Since being hunted to near extinction for their fur in the 18th and 19th centuries, sea otters have been fighting for survival. An approximate population of 300,000 animals that extended continuously along the North Pacific Rim dropped to as few as 2,000 in just 13 remnant colonies. The world’s estimated 125,000 sea otters are descendants of those survivors.

“Sea otters have made a remarkable comeback, but their situation is still precarious,” said Andrew Johnson, California representative for Defenders of Wildlife and an expert on sea otters. “The species is still absent from major sections of its former range, including northern California and all of Oregon.” 

While sea otter populations are now slowly recovering, they face another challenge: sharing space with a growing human population. With commercial fishing operations overlapping much of the sea otter’s habitat range, a struggle has arisen between protecting the species and ensuring the economic survival of coastal communities that rely on the crabs and clams that otters also eat.

A new study published in Science this month describes a predictive model that assesses the economic and ecological benefits of healthy sea otter populations. Using the model, researchers found that sea otter recovery provides significant economic benefits to coastal communities. The presence of sea otters generates millions of dollars for local economies by increasing ecotourism and helping maintain robust kelp forests (dense groupings similar to forests on land) that sequester carbon and increase fish populations.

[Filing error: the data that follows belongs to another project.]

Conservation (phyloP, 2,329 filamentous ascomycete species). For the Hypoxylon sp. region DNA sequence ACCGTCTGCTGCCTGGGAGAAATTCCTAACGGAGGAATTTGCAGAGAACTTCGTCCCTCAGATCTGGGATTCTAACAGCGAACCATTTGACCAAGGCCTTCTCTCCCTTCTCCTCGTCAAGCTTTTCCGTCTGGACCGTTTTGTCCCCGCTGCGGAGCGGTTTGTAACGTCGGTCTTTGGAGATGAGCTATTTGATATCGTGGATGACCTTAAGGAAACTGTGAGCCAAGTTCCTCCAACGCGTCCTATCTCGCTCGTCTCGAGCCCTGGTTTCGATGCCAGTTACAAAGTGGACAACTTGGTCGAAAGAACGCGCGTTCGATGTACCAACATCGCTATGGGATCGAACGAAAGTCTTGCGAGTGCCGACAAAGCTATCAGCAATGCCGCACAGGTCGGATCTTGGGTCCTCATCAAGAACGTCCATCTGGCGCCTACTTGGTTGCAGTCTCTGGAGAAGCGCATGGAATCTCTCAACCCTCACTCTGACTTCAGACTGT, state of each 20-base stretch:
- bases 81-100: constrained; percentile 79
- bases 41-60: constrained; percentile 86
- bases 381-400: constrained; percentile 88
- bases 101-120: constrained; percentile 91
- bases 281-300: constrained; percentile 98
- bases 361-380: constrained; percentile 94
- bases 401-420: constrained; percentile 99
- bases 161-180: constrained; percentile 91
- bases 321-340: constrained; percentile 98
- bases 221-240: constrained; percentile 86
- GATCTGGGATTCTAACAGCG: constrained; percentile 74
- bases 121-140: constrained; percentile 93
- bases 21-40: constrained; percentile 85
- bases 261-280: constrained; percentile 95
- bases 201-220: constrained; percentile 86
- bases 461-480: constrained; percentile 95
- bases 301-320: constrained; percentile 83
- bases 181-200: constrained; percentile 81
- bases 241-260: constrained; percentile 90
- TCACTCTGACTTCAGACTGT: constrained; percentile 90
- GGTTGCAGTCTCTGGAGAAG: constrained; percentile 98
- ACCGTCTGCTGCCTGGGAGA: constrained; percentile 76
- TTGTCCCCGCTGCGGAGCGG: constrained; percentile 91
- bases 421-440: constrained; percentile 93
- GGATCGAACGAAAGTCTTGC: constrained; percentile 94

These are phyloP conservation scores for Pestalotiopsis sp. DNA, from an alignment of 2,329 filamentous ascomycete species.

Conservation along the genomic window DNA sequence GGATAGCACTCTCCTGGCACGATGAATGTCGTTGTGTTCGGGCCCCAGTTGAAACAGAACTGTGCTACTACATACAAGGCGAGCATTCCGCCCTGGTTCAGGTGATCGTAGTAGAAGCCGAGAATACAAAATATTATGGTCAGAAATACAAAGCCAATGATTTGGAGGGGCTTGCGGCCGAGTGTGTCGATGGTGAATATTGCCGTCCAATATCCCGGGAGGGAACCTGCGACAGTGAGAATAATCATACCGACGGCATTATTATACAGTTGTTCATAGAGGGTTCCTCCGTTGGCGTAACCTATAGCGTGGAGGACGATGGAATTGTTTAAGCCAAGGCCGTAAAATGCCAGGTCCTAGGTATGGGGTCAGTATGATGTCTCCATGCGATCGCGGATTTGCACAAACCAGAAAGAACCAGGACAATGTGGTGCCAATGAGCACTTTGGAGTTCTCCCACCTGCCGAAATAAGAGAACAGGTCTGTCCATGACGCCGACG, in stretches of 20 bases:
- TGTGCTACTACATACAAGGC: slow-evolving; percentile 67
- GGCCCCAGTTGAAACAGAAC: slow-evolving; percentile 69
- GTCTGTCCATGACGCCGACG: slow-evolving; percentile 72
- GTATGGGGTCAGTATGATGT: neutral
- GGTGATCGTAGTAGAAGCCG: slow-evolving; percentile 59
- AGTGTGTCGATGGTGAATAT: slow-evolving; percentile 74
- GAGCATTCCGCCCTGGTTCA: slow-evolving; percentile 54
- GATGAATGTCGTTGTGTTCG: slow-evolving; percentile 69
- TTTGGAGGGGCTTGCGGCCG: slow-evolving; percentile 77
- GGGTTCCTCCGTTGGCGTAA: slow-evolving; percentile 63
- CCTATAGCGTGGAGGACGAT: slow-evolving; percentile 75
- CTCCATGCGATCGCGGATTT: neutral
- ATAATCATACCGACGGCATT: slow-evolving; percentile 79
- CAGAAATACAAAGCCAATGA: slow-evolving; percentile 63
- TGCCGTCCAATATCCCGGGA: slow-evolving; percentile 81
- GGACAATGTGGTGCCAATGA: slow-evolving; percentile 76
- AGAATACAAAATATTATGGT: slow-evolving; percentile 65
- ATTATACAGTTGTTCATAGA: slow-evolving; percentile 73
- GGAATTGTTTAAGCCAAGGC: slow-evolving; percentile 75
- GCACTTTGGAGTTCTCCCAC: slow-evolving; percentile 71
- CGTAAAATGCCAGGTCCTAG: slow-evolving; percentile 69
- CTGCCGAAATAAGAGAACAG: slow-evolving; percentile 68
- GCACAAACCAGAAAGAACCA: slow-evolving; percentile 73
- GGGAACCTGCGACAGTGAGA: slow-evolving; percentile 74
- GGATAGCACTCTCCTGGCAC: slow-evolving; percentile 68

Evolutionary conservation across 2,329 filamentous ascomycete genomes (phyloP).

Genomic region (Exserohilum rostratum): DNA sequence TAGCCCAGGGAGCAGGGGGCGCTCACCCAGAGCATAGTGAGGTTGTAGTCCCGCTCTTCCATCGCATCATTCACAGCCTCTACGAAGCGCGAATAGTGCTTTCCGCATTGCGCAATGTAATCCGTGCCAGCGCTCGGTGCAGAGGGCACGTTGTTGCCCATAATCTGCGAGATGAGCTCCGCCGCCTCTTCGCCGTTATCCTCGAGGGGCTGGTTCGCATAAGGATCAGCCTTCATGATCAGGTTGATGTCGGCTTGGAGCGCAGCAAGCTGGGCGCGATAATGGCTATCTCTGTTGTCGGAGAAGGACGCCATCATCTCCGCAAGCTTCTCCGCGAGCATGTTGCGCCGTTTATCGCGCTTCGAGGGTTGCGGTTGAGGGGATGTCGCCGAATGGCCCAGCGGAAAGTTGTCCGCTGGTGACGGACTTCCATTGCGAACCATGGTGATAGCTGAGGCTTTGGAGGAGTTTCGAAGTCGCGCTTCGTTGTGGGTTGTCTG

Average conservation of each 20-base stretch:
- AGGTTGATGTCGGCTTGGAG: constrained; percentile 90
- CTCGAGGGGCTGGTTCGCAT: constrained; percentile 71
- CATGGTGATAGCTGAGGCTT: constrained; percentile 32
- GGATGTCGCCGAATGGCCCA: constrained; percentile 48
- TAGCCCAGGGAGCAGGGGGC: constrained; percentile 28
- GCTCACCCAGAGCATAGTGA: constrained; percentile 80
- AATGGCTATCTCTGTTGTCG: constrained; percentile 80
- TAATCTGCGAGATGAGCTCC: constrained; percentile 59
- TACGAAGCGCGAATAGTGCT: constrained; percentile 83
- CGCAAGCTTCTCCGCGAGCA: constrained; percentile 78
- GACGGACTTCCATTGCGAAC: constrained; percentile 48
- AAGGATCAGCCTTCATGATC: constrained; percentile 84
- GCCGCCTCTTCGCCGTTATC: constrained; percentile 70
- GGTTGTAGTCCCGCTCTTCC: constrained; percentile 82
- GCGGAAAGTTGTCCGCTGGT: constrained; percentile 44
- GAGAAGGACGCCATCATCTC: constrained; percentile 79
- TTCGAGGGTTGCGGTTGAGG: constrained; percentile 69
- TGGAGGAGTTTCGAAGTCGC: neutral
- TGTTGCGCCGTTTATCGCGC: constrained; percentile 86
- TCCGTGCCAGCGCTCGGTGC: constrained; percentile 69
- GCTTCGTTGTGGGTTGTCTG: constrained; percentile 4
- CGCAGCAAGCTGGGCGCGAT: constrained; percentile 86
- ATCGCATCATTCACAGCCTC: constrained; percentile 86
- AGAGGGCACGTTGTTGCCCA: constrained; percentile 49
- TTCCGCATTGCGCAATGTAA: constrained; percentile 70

According to the study, authored by Edward J. Gregr at the University of British Columbia, sea otter presence yields 37% more total ecosystem biomass annually, increasing the value of finfish [+7.2 million US$], carbon sequestration [+1.7 million US$], and ecotourism [+32.0 million US$].

“These new data are vital to the conversation on sea otter recovery,” said Johnson. “By pointing to the positive economic value sea otters can bring to coastal communities, we can generate more support for recovering the species throughout its range.”

Defenders of Wildlife continues to work with state and federal agencies and other groups to maintain, increase and broaden the current protections for sea otters so they can continue recolonizing areas of the their historical range along  the West Coast and in Alaska. 

Defenders of Wildlife is dedicated to the protection of all native animals and plants in their natural communities. With over 1.8 million members and activists, Defenders of Wildlife is a leading advocate for innovative solutions to safeguard our wildlife heritage for generations to come. For more information, visit and follow us on Twitter @Defenders.

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Rebecca Bullis
Rebecca Bullis
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